Pond Acoustic Sampling Scheme: a draft protocol for rapid acoustic data collection in small waterbodies

Carlos Abrahams*, Camille Desjonquères, Jack Greenhalgh

*Corresponding author for this work

Research output: Contribution to journalArticlepeer-review

8 Citations (Scopus)


1. Freshwater conservation is vital to the maintenance of global biodiversity. Ponds are a critical, yet often under-recognized, part of this, contributing to overall ecosystem functioning and diversity. They provide habitats for a range of aquatic, terrestrial, and amphibious life, often including rare and declining species.

2. Effective, rapid, and accessible survey methods are needed to enable evidence-based conservation action, but freshwater taxa are often viewed as “difficult”—and few specialist surveyors are available. Datasets on ponds are therefore limited in their spatiotemporal coverage.

3. With the advent of new recording technologies, acoustic survey methods are becoming increasingly available to researchers, citizen scientists, and conservation practitioners. They can be an effective and noninvasive approach for gathering data on target species, assemblages, and environmental variables. However, freshwater applications are lagging behind those in terrestrial and marine spheres, and as an emergent method, research studies have employed a multitude of different sampling protocols.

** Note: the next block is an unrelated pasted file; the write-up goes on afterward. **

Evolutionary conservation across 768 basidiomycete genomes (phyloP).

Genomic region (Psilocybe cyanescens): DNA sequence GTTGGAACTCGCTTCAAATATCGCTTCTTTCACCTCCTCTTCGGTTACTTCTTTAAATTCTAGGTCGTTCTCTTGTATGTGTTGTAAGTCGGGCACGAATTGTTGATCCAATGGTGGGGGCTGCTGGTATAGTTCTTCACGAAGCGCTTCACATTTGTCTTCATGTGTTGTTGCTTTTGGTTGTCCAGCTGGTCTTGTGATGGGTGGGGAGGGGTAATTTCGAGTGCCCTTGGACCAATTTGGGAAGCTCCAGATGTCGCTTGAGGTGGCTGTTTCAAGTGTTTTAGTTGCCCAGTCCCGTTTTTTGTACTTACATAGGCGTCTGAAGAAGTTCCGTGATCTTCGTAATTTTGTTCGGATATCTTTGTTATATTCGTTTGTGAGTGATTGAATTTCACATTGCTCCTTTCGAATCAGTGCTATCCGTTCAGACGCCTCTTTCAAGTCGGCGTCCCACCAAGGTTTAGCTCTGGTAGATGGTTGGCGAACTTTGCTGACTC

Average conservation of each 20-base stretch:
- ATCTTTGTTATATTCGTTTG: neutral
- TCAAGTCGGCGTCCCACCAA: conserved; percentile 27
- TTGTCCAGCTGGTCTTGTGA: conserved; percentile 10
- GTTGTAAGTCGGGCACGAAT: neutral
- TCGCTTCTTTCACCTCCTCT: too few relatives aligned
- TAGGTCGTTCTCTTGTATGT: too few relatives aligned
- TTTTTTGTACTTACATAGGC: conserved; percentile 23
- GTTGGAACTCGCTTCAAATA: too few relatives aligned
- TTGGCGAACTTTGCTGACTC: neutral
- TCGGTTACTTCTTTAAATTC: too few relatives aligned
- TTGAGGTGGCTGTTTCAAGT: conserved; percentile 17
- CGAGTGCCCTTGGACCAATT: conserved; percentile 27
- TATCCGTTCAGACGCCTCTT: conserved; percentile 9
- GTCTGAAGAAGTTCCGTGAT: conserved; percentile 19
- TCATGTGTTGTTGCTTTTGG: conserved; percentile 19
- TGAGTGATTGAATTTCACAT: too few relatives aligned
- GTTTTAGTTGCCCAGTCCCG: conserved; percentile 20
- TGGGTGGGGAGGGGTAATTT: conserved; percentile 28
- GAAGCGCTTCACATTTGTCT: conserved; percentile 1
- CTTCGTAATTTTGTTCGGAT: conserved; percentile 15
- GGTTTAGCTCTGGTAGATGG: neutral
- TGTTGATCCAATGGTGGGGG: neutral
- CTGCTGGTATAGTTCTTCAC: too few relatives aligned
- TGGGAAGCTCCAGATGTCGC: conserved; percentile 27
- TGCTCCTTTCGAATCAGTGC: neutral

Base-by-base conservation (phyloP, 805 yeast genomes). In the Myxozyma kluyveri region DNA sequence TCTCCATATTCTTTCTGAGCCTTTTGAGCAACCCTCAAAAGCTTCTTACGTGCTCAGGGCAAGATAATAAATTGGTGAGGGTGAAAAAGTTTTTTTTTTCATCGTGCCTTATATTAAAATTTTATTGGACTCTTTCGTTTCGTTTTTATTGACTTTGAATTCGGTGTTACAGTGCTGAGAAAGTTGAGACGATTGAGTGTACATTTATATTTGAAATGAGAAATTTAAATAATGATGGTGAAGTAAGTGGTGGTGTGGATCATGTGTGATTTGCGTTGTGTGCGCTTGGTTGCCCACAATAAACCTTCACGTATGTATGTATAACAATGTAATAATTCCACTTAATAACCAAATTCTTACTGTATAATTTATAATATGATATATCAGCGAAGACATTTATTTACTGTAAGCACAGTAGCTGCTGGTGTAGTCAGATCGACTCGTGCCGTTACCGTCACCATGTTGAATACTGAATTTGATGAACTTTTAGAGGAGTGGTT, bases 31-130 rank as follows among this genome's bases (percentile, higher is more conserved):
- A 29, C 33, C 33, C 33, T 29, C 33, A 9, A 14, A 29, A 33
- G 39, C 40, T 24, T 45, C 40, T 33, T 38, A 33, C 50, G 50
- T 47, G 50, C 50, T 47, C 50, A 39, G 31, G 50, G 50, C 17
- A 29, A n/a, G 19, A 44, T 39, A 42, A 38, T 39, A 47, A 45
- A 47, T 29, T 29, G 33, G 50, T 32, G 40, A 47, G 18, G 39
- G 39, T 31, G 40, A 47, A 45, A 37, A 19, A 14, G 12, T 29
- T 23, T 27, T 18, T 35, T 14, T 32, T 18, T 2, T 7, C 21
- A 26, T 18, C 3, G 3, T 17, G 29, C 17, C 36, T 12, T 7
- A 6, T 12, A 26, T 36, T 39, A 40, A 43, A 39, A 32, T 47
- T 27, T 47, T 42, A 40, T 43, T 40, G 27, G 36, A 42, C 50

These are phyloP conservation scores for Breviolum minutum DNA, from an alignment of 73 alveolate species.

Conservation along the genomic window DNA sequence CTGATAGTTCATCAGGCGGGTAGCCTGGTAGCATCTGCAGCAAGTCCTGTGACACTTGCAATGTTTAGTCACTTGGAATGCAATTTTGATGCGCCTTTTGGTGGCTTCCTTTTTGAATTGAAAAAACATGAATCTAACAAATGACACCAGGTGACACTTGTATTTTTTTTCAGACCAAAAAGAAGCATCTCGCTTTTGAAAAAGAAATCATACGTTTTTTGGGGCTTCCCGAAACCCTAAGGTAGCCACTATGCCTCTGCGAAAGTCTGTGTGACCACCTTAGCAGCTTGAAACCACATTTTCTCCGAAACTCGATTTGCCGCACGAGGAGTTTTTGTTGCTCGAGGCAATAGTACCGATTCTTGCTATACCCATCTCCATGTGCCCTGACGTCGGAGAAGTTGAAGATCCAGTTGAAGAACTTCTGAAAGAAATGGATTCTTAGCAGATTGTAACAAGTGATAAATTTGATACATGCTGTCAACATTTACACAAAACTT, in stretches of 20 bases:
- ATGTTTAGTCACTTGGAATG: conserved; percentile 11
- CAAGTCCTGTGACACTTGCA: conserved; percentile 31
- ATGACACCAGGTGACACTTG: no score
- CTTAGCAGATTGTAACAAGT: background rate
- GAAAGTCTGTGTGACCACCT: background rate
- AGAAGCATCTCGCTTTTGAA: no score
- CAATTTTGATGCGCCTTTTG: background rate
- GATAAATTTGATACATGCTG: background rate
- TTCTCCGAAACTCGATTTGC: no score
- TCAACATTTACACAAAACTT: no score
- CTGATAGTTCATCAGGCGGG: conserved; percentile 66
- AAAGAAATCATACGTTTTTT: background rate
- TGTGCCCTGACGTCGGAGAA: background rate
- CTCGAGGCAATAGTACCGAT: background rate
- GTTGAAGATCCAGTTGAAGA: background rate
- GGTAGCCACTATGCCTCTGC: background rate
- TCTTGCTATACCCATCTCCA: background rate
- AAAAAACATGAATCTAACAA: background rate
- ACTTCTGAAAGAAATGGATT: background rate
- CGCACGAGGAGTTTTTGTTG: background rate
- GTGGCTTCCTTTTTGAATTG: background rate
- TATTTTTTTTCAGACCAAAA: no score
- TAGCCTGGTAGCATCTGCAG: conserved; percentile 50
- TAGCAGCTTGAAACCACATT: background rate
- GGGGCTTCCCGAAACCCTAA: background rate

4. We propose the Pond Acoustic Sampling Scheme (PASS), a simple protocol to allow a standardized minimal sample to be collected rapidly from small waterbodies, alongside environmental and methodological metadata. This sampling scheme can be incorporated into a variety of survey designs and is intended to allow access to a wide range of participants, without requiring complicated or prohibitively expensive equipment.

5. Adoption of this sampling protocol would enable consistent sound recordings to be gathered by researchers and conservation organizations, and allow the development of landscape-scale surveys, data sharing, and collaboration within an expanding freshwater ecoacoustic community—rather than individual approaches that produce incompatible datasets. The compilation of standardized data would improve the prospects for effective research into the soundscapes of small waterbodies and aid freshwater conservation efforts.
Original languageEnglish
Number of pages12
JournalEcology and Evolution
VolumeEarly View
Early online date1 May 2021
Publication statusE-pub ahead of print - 1 May 2021


  • Acoustic monitoring
  • Bioacoustics
  • Ecoacoustics
  • Pond
  • Rapid assessment methods
  • Soundscape
  • Survey


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